- Associated Press - Tuesday, November 24, 2020

MINNEAPOLIS (AP) - A 73-year-old man who was a prisoner in Oak Park Heights has died after recently testing positive for COVID-19, becoming the fourth Minnesota inmate to die from virus complications.

The man, who was not immediately identified, died at the University of Minnesota Medical Center, the Department of Corrections said Monday. The man tested positive for COVID-19 while he was being treated for terminal cancer, but it’s not known where he contracted the virus.

Since March, more than 2,750 Minnesota inmates have tested positive for the virus, including 558 who are currently ill. At least 736 corrections staff statewide have become ill; more than half are back on duty.

Two inmates in Faribault remain hospitalized with COVID-19 and are on ventilators, the Star Tribune reported. Of the four inmates who died, all were men with extensive medical issues.

Most prisons have been on semi-permanent lockdown since March, barring visitors and restricting inmate movements, but the American Civil Liberties Union of Minnesota sued the Department of Corrections last month, alleging it mismanaged the pandemic.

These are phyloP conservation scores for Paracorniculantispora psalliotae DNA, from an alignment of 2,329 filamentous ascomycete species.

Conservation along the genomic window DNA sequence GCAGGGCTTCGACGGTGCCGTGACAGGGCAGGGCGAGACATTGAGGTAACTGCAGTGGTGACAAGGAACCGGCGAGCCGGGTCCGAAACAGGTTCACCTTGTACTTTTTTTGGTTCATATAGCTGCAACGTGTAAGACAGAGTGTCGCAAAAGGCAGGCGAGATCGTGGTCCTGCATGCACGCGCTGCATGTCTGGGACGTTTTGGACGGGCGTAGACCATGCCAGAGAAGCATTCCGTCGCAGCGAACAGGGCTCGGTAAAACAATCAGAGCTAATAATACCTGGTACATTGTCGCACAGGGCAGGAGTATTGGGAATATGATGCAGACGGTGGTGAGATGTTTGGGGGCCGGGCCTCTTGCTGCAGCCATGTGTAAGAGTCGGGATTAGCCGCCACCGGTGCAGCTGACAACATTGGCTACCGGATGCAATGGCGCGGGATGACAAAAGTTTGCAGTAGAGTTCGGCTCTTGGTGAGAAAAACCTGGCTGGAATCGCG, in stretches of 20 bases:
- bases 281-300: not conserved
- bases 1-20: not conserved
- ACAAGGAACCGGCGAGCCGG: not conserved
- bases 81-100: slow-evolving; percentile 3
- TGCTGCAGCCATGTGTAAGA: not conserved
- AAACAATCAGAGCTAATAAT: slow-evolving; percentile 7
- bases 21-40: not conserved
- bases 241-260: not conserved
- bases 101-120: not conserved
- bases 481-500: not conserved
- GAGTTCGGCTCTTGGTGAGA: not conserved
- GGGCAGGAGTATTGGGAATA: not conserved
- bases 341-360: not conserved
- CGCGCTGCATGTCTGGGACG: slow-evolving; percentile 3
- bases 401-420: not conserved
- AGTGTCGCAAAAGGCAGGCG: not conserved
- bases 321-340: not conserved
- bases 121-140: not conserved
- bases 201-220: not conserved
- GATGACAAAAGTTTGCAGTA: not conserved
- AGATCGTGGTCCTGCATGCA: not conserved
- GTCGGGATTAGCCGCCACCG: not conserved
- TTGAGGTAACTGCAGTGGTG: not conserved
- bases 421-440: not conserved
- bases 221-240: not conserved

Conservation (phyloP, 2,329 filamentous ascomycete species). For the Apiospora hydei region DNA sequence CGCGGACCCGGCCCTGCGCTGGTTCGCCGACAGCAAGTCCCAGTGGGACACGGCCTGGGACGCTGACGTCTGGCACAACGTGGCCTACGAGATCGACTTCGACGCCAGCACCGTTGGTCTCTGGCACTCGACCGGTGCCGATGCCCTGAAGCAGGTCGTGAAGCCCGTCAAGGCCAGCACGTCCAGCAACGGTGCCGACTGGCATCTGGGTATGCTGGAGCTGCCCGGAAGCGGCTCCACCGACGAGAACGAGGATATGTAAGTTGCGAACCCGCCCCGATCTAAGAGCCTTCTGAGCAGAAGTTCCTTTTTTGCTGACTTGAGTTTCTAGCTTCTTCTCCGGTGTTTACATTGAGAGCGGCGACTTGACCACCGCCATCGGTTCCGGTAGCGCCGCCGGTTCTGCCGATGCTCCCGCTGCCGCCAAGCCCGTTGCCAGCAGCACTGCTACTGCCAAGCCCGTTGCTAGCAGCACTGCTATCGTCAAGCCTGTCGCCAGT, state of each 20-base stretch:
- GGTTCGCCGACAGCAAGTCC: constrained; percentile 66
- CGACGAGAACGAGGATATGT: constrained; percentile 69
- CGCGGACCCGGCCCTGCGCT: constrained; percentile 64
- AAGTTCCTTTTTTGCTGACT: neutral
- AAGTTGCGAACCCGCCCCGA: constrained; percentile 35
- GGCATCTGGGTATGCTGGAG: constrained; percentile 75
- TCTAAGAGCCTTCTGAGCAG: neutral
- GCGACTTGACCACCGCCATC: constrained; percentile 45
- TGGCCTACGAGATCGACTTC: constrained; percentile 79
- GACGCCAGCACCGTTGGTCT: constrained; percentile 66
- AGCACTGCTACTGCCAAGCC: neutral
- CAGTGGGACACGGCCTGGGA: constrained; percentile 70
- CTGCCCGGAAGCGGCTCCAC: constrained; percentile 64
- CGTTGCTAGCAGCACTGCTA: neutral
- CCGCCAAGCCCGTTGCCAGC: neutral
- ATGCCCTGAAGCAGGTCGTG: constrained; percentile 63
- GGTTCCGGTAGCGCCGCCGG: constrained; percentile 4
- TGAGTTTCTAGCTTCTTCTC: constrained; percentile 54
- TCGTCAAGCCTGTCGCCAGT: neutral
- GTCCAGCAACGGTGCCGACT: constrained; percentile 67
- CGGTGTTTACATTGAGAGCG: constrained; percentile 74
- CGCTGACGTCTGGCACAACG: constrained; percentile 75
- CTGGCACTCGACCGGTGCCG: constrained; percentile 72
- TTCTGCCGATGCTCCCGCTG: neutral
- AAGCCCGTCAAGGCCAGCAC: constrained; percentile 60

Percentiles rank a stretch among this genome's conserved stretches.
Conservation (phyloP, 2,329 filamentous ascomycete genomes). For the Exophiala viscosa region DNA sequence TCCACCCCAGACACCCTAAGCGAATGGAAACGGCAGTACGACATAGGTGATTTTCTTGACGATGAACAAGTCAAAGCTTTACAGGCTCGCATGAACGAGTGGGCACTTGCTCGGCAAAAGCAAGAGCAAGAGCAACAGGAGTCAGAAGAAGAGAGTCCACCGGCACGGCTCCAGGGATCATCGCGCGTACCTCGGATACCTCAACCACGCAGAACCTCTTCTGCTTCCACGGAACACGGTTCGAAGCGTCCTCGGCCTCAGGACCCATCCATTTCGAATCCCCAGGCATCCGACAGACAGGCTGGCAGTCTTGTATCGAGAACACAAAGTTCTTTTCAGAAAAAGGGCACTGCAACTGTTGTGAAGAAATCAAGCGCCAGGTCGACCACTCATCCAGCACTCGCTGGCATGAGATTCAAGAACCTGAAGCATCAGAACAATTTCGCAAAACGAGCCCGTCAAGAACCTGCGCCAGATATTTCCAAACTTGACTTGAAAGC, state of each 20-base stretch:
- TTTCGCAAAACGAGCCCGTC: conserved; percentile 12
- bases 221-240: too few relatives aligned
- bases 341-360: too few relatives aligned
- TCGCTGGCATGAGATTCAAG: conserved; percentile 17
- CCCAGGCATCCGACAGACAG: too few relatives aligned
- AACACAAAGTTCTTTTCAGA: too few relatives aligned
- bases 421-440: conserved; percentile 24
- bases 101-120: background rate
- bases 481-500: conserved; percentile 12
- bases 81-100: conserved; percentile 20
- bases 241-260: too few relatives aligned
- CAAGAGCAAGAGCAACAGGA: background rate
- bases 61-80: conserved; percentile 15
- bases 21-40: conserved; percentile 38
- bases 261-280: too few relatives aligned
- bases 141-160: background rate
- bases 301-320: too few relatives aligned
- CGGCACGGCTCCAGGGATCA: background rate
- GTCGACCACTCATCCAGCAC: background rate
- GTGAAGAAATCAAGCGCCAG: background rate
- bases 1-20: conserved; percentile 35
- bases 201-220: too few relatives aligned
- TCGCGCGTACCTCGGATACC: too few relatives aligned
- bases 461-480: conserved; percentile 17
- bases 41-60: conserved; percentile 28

Student volunteers at Mitchell Hamline School of Law helped hundreds of nonviolent and medically vulnerable inmates apply for conditional medical release during the pandemic; roughly 200 of at least 2,300 inmates with underlying health conditions were approved.

Jon Geffen, director of the law school’s Reentry Clinic, said some applicants were denied release based on a public safety review by the Department of Corrections, but others were dismissed without clear explanation.

Minnesota health officials reported 38 more COVID-19 deaths on Tuesday and 6,423 new coronavirus infections, raising the totals for pandemic to 3,303 deaths and 282,916 cases.

Minnesota currently ranks fifth in the nation for new cases per capita. There were 1,634.5 new cases per 100,000 people in Minnesota over the past two weeks. One in every 123 people tested positive in the past week, according to data from Johns Hopkins University.

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